Saturday, June 26, 2010


In the Himalayas –
Fresh, breathable air that drinks cool.

It took us ten hours, a flat tire, mounds of traffic, a couple mangos, a cup of tea, and peeing in a hole until we transferred all our bodies from two large tour buses to six or so nimble taxis that would shimmy us around the bends of the ‘foothills’. This ride took us about another hour or so and thrilled me beyond belief.
Before the wheels even started turning our driver forcefully suggested that we lock our doors. The back of the car was jammed with luggage, and so although I saw the driver’s eyes wander to the rearview mirror quite often, I’m not entirely sure if he could see anything beyond our lumpy luggage sacs.
We wound up and up and up on roads that should have been at least two yards wider, and fought for a share of the narrow lanes. We passed by cars close enough to give them goosebumps, and a couple times we were forced to stop and back up in order to make room for an oncoming truck that was too bloated to share the road. We hopped in front of cars on our side of the road, too, around turns, honking and honking and honking… warning and warning and warning. Everyone honks here. It reminds me of volleyball, where they always tell you to yell, “MINE MINE MINE” if you are about to hit the ball so that two people don’t go for it at the same time. It’s how cars dictate their space and make their presence visible and aggressive.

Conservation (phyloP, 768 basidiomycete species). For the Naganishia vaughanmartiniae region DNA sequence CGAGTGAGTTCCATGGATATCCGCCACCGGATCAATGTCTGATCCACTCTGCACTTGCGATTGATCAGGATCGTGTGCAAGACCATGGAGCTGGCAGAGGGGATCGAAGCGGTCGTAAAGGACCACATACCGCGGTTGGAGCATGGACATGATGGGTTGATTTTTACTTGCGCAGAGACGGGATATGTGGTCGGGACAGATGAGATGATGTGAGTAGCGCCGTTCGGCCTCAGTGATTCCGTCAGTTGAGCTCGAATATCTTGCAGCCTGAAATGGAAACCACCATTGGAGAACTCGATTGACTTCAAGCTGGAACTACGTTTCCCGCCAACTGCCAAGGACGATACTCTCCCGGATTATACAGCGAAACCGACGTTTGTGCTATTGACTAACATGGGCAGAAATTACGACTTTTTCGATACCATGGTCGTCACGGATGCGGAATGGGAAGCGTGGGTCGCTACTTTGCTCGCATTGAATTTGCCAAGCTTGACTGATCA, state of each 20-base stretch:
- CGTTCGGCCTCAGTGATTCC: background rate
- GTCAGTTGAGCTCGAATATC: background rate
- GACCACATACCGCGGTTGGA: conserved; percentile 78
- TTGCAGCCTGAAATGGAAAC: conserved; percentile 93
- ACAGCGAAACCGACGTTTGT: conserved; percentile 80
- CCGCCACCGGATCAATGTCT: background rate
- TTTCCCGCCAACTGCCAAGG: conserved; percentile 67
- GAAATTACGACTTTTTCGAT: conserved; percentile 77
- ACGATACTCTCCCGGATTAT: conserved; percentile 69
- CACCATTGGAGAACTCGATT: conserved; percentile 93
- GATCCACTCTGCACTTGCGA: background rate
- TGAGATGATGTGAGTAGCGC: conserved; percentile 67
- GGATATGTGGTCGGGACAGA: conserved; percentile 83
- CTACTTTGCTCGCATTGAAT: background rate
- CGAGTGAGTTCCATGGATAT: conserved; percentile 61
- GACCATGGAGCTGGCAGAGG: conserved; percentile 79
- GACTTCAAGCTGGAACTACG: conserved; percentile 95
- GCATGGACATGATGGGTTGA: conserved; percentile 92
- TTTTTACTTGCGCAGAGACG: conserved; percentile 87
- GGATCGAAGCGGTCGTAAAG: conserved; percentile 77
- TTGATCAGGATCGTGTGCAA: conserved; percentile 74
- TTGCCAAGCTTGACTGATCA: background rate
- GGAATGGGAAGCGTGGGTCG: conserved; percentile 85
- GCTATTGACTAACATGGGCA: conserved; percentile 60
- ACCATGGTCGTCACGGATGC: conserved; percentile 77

Anyway this ride…
Winding and batting and pulsing in and out of lanes crunching on stony pebbly roads and degraded inclines that tossed you back views of green sprawling misty trees. Honking at every turn. Weaving through roads in an endless maze.
I feel like everyone that grew up here has a primal sense of how it all fits together. (Obviously) – but it just amazes me how people navigate! – whenever I get into a taxi or an auto rickshaw to tug me to a different part of the city to which all I know is a name. It’s so hard to gain a secondary sense of direction here, and I am so entirely aware of how reliant I am upon the people who live India, who know the mazes, who can tap into the movement of traffic and the dusty roads and the uneven cement and the trucks and the cars and the honking honking honking. As if everyone has the secret here, and I am so obviously foreign to the whole system, I just need to be tugged along until familiarity begins to sink in.

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